Parent birds should take greater risks defending nests that have a higher probability of success. Given high rates of mammalian nest predation, therefore, parents should risk more for nests in areas with a lower risk of mammalian predation. We tested this hypothesis using nest defence data from over 1300 nests of six species of dabbling ducks studied in an area where predation risk had been reduced through removal of mammalian predators. When predator removal reduced nest predation, the ducks increased risk taking as predicted. Also as predicted, risk taking varied inversely with body size, an index of annual survival, among species. For ducks to vary nest defence in response to variation in predation risk they must be able to assess the risk of nest predation. Because ducks modified nest defence in the breeding season immediately following predator removal, ducks may be able to assess predator abundance indirectly (e.g. by UV reflection from urine) rather than by seeing or interacting directly with the predators.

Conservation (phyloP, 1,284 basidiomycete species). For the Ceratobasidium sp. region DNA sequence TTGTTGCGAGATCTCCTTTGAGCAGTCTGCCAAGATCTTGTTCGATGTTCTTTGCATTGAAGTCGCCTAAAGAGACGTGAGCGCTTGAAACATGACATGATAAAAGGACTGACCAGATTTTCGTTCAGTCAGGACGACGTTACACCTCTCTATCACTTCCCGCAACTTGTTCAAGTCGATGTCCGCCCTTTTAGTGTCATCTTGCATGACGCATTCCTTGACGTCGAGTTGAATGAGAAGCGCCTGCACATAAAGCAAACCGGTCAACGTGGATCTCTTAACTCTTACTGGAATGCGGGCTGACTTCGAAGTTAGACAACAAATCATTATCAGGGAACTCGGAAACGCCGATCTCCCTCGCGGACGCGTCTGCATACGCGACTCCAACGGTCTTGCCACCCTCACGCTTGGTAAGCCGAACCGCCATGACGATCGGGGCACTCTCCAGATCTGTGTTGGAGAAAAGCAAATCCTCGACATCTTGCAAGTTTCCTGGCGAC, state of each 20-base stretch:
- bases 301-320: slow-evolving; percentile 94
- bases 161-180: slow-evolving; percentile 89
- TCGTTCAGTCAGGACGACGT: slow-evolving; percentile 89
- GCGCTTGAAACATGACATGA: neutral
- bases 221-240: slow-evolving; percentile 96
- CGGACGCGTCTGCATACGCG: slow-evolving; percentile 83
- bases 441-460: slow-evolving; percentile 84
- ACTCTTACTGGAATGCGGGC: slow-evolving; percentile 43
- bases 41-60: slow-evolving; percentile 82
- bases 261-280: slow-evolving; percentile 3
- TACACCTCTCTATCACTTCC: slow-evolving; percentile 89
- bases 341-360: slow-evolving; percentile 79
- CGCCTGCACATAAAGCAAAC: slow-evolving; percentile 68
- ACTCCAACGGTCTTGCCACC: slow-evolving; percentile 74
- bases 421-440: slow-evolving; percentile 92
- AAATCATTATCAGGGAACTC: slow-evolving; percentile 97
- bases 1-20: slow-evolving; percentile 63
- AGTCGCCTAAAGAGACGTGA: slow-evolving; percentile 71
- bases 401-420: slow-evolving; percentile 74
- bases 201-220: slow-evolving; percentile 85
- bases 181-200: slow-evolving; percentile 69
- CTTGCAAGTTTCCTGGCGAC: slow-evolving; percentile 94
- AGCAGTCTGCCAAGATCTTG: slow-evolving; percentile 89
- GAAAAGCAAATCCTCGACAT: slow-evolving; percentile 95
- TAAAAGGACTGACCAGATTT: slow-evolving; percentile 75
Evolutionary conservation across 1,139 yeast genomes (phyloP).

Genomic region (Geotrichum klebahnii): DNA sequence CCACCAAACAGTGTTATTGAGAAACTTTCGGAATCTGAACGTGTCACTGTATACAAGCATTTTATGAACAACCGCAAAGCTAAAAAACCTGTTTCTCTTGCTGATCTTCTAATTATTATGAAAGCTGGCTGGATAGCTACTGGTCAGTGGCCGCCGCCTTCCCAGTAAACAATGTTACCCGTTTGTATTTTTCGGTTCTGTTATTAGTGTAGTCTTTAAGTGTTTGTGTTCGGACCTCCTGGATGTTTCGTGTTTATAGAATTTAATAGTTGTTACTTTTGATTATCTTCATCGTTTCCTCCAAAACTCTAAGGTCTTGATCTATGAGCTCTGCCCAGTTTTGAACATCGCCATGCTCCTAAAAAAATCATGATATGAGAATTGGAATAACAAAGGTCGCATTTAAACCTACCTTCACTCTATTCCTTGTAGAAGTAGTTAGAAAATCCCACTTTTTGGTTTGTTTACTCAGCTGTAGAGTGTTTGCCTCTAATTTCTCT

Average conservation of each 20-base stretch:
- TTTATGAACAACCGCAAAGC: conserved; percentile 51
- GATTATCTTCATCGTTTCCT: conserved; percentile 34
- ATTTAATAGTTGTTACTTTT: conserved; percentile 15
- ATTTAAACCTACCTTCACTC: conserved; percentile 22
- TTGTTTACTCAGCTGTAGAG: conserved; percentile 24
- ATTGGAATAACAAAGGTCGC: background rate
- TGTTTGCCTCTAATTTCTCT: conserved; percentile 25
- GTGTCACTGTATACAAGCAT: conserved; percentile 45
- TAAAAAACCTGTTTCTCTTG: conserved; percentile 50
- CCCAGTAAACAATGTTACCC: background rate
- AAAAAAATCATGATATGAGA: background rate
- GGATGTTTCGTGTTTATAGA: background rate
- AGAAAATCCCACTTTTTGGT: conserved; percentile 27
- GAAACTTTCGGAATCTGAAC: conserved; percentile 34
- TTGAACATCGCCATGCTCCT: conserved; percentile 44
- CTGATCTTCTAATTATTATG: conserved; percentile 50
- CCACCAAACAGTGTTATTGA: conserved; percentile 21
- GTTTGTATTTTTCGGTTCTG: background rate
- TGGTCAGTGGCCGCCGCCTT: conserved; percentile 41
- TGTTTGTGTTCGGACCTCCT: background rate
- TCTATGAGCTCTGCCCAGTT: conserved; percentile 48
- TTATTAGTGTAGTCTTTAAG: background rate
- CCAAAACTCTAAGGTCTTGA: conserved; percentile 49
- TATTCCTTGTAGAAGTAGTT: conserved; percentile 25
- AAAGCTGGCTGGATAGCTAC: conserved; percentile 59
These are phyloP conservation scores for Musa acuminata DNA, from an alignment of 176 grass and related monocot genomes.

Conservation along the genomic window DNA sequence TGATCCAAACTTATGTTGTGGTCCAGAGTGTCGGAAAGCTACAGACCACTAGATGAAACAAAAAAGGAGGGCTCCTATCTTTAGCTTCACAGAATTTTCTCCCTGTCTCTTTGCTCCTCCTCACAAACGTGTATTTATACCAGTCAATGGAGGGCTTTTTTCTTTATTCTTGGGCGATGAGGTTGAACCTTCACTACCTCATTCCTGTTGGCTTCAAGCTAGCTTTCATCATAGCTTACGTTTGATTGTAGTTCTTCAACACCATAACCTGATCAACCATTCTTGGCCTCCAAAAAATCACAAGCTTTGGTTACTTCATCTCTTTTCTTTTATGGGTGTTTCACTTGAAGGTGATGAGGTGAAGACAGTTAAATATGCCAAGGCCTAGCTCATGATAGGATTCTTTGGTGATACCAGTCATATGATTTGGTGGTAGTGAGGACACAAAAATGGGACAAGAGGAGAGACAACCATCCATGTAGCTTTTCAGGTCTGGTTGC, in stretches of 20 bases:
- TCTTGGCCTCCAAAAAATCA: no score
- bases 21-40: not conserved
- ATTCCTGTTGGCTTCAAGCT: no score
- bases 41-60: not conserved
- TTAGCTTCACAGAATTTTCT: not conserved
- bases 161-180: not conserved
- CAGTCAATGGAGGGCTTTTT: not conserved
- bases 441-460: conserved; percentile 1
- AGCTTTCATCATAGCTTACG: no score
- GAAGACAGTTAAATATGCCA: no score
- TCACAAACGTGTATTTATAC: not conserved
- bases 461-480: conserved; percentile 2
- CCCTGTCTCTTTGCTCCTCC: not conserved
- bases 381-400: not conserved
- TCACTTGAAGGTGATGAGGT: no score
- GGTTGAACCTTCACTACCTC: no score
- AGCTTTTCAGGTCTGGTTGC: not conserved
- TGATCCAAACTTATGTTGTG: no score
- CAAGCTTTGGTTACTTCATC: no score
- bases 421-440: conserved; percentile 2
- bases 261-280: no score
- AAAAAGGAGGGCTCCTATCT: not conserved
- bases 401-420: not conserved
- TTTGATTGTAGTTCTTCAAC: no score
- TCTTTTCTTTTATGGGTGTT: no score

ASJC Scopus subject areas
- Ecology, Evolution, Behavior and Systematics
- Animal Science and Zoology